By Los Angeles Sentinel
While the month of June often brings feelings of joy and fulfillment associated with high school graduations, the month of August can bring with it anxiety and nervousness, as many high school graduates leave home for the first time to attend college. Such feelings of uneasiness can often be intensified for Black students – particularly those who do not attend historically Black colleges and universities – as they adjust to their new surroundings and search for the various services and resources that will assist them in succeeding academically, socially, and emotionally.
Since 2000, Loyola Marymount University (LMU) has sought to ease this transition through The Learning Community (TLC), a year-long enrichment program committed to the success of first-year students of African descent. With an intentional focus on cultivating leaders, instilling community consciousness, and promoting academic and co-curricular success, the program assists incoming students in expanding their ethnic and cultural awareness, deepening their understanding of existing programs and resources, and gaining a greater understanding of the University’s mission and traditions.
Congruent with the University’s geographic location, stellar academic reputation, and national reach, TLC has, historically, attracted some of best and brightest students from not only California but several states across the country. This year’s cohort is no different, as states such as Washington D.C., Oregon, Florida, Georgia, Nevada, Illinois, Massachusetts, and New York are represented. Additionally, this year’s cohort demonstrates an extreme level of diversity in terms of gender (seventeen females and thirteen males) and area of study (with majors ranging from Business, Liberal Arts, and Engineering to Film Production and Health and Human Science). Moreover, nearly twenty percent are the first in their immediate family to attend college.
Under the leadership of Mr. Henry Ward, LMU’s Senior Director of Ethnic & Intercultural Services, TLC departs from the traditional summer bridge model and prepares incoming students for the rigor of undergraduate academic and extra-curricular life by engaging them in eleven consecutive days of programming that are diverse in nature. Said Ward, “The TLC Program is not designed for students who need supplemental college readiness. It is a strengths-centered, enrichment program designed to develop the gifts and talents of our first-year scholars of African descent and, in so doing, facilitate Black Excellence.”
The program began Saturday, August 10 with Orientation Sessions for both Parents/Guardians as well as Participants, and ended on Wednesday, August 21 with a Celebration Dinner. During the program, participants met and had lunch with high-level University administrators, including the President, Provost, and Senior Vice President of Student Affairs, they connected and developed relationships with faculty, while discussing the steps necessary for academic success. Participants also engaged in an African American Studies course taught by Dr. Brad Eliott Stone, as well as others focused on Holistic Wellness, Financial Literacy, Resume Building, and Spirituality. They also had the opportunity to explore Greater Los Angeles through excursions to several well-known locations, including the Broad Museum, Leimert Park, The Grove, the Annenberg Space for Photography, and the El Capitan Theater, where they viewed The Lion King. Participants also attended services at Faithful Central Bible Church and Oasis Church.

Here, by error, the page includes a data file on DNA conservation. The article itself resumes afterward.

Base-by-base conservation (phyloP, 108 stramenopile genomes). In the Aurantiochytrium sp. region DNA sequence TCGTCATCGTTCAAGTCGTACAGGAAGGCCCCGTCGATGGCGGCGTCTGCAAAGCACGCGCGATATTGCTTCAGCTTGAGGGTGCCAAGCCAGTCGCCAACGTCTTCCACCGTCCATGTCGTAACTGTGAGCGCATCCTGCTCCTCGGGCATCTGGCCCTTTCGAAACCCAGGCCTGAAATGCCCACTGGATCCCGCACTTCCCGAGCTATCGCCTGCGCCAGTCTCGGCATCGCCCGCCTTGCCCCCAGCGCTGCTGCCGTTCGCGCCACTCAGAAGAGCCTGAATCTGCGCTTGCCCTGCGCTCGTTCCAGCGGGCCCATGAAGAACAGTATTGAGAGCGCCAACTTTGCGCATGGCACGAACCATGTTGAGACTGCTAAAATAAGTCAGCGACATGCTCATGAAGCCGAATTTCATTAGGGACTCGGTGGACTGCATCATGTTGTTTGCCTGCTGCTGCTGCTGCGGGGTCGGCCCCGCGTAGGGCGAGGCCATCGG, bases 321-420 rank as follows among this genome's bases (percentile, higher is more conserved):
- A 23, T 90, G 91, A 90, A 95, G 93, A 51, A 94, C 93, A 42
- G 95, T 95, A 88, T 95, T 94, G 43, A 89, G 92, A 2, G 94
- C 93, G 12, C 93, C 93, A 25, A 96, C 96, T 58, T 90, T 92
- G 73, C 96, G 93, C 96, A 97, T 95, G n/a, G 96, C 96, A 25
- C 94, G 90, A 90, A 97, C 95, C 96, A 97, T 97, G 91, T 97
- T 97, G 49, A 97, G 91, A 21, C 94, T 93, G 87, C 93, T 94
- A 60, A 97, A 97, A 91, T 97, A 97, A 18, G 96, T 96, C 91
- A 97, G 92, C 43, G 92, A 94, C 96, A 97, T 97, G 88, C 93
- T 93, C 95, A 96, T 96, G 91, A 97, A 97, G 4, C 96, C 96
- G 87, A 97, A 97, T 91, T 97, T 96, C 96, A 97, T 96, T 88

Program participants articulated a great deal of confidence, excitement, and overall gratitude regarding their experience. Natalie Riddick from Vacaville, California shared, “My experience with TLC was one built on support, love, and family. I had the opportunity to be surrounded by other young African-American scholars, who were all uniquely motivated and passionate about their education. My time in the program has made me feel confident and ready to start my college journey because I know I have peers, as well as LMU faculty and staff, who are behind me and rooting for my success.” Similarly, program participant Drew Jenkins from Oswego, Illinois commented, “TLC is the epitome of Black Excellence! I learned what it means to strive for Community Excellence, but also learned a great deal about the role that I must play in that process. The TLC Staff pushed me to be the best version of myself, and I’ll never forget the experience.”
TLC participants will continue to be engaged through a leadership course that meets weekly during the Fall and Spring semesters, and focuses on identity development, community involvement, and social justice. For more information on the program, please contact Program Coordinator, AnaLexicis Bridewell at (310) 258-8754.
This article originally appeared in The Los Angeles Sentinel.